Inflation matched its record high last month, official figures have revealed, hitting the Government with a hefty bill for increased state benefits and highlighting the tough conditions faced by households.
The rate of consumer prices index (CPI) inflation in September, which is used to determine next April’s rise in state benefits, rose from 4.5 per cent to 5.2 per cent, which equals the record high reached in September 2008, the Office for National Statistics (ONS) said.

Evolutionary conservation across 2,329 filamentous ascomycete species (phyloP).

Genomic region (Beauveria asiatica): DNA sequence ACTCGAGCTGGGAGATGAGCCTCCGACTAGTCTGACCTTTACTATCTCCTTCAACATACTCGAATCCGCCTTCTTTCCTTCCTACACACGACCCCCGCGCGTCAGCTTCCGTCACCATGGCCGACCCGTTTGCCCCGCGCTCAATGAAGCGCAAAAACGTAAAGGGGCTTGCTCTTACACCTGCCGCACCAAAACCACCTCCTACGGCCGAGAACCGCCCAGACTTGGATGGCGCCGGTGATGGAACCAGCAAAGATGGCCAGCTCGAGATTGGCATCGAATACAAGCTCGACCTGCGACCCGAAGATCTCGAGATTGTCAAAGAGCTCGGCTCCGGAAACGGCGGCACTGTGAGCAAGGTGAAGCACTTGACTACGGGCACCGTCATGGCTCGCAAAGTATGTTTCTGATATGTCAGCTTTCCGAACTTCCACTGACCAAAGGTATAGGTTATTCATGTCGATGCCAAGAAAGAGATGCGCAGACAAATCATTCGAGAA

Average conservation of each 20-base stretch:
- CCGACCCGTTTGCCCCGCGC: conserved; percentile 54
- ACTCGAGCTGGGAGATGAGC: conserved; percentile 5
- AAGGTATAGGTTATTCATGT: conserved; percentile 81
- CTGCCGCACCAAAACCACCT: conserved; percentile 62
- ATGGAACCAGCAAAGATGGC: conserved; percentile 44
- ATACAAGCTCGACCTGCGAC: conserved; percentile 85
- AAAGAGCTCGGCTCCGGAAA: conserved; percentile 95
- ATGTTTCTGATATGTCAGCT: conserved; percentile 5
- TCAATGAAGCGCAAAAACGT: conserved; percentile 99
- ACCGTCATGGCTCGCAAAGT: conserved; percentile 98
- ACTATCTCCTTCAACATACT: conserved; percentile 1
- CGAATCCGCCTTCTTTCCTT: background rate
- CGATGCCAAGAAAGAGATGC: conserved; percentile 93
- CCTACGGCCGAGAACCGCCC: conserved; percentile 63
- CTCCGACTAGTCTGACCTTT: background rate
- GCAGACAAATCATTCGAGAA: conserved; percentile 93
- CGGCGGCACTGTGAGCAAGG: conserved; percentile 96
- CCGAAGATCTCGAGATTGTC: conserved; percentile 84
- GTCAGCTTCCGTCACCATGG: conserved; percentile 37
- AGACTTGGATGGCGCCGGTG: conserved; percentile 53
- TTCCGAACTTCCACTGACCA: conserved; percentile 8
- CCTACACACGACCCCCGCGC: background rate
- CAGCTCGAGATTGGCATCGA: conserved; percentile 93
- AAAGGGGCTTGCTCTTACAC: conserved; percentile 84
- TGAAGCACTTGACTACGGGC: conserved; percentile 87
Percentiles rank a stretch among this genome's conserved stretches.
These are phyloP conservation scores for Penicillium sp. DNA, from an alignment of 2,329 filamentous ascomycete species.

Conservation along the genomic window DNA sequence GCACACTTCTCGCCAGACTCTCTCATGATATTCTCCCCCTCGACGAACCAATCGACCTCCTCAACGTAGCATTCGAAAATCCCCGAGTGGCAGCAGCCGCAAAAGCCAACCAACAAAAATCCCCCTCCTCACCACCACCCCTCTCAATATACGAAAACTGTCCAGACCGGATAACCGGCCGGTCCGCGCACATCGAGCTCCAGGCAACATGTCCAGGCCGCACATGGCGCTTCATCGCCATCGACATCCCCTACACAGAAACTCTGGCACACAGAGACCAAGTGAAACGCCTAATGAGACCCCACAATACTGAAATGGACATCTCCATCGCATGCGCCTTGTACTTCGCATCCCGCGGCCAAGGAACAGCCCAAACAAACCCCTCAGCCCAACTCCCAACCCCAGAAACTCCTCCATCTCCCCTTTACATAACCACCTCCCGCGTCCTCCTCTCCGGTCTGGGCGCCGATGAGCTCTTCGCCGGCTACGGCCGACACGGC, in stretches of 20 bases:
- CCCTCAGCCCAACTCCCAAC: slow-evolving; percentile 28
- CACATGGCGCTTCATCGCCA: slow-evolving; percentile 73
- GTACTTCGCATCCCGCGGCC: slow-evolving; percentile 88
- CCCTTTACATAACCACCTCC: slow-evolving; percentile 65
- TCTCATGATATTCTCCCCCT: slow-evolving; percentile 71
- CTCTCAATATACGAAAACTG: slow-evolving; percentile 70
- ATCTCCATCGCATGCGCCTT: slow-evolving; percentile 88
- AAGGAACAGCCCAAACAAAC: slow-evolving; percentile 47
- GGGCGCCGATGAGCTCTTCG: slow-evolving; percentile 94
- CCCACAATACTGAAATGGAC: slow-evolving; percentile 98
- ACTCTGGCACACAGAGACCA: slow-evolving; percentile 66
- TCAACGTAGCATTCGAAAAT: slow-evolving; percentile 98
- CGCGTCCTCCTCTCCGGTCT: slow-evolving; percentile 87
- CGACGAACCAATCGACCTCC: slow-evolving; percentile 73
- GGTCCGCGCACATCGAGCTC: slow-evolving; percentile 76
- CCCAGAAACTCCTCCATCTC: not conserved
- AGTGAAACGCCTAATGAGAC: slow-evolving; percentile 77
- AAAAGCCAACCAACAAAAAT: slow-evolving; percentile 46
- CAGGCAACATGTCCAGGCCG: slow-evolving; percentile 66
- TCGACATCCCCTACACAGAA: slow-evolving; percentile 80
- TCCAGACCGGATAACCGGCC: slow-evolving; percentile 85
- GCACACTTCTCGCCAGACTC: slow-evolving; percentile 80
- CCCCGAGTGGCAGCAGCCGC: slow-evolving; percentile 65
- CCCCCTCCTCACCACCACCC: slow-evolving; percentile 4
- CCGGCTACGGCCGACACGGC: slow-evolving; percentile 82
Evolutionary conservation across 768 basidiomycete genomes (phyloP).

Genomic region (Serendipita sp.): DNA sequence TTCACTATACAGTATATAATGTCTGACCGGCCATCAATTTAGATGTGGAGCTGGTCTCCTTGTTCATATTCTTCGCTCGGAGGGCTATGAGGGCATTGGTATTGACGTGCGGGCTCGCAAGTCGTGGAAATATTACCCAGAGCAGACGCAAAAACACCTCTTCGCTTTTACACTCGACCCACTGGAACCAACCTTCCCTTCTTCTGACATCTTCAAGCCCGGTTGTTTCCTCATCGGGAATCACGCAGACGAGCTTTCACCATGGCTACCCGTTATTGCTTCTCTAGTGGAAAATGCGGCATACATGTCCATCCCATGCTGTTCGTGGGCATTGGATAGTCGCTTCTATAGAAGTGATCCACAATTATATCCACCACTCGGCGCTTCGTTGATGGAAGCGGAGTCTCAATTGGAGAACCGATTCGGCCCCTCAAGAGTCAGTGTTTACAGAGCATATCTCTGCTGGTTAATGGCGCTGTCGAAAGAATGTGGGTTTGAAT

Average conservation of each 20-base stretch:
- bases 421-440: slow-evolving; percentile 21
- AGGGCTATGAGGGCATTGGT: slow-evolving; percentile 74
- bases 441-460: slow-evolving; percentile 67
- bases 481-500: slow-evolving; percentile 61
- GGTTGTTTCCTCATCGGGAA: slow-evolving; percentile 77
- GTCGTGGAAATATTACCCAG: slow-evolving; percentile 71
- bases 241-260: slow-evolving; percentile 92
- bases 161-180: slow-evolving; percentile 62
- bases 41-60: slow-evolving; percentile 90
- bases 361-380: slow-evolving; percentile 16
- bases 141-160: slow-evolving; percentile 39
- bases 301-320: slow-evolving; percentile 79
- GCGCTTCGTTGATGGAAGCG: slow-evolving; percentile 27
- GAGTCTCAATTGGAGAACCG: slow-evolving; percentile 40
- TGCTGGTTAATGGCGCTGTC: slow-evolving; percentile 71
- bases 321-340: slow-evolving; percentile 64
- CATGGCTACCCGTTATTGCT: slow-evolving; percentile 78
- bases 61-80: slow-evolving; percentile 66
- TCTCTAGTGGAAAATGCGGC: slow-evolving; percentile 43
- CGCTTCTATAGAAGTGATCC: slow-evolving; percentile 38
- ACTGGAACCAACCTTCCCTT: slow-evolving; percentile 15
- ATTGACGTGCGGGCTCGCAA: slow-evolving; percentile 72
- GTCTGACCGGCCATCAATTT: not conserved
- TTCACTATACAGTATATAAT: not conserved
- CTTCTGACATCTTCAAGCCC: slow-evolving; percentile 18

Next year’s benefit rates are not formally unveiled until later this year, but this means the basic single state pension will increase by £5.31 to £107.46 a week, while the joint state pension will increase by £8.49 to £171.84.
Employment benefits, such as jobseeker’s allowance (JSA) and income support are also calculated using the September CPI rate, meaning JSA will increase by £3.51 to £71.01 a week.
The higher-than-expected surge was driven by a jump in utility bills, as gas and electricity increased 13 per cent and 7.5 per cent respectively following price hikes from major energy providers, including Scottish & Southern Energy, E.ON, British Gas and Scottish Power.
Sir Mervyn King, governor of the Bank of England, which is tasked with keeping inflation down, is expected to mount a strong defence of the Bank’s handling of the economic crisi.